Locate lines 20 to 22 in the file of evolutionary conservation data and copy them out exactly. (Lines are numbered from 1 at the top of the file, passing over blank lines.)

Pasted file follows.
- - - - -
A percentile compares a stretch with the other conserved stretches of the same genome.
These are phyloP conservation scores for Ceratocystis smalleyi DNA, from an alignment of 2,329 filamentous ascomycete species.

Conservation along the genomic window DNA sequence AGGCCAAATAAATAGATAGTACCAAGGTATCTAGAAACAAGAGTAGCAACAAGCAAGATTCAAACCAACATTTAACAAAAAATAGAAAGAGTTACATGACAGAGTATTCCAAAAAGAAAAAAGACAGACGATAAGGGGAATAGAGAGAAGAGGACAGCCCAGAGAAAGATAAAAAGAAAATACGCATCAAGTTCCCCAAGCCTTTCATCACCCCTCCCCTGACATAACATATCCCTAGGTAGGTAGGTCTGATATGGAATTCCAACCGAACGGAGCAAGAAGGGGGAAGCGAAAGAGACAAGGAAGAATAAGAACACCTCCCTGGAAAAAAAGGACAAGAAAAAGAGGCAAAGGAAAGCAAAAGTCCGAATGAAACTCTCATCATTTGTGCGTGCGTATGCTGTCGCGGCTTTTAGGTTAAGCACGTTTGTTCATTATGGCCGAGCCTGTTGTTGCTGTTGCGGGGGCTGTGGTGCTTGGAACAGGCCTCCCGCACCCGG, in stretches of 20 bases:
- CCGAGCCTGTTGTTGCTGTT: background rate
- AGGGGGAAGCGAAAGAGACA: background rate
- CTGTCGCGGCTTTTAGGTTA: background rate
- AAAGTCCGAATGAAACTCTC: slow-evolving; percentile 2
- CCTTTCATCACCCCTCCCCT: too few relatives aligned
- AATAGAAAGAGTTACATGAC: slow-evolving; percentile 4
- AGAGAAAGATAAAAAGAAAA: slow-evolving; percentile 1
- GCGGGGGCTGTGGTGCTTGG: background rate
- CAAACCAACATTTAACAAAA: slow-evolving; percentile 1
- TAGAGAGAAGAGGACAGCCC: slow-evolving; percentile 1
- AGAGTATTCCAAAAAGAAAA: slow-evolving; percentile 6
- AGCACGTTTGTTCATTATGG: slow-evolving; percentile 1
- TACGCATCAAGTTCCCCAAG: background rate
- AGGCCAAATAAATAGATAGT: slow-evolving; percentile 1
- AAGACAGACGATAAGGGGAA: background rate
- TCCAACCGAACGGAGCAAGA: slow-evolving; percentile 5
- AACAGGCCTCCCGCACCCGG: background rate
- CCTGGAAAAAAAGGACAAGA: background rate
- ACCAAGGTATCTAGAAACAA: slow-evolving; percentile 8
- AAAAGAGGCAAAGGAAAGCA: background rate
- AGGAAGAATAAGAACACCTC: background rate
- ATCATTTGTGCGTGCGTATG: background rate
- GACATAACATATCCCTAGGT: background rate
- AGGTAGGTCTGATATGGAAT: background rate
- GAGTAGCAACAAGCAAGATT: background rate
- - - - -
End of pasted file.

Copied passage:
- AACAGGCCTCCCGCACCCGG: background rate
- CCTGGAAAAAAAGGACAAGA: background rate
- ACCAAGGTATCTAGAAACAA: slow-evolving; percentile 8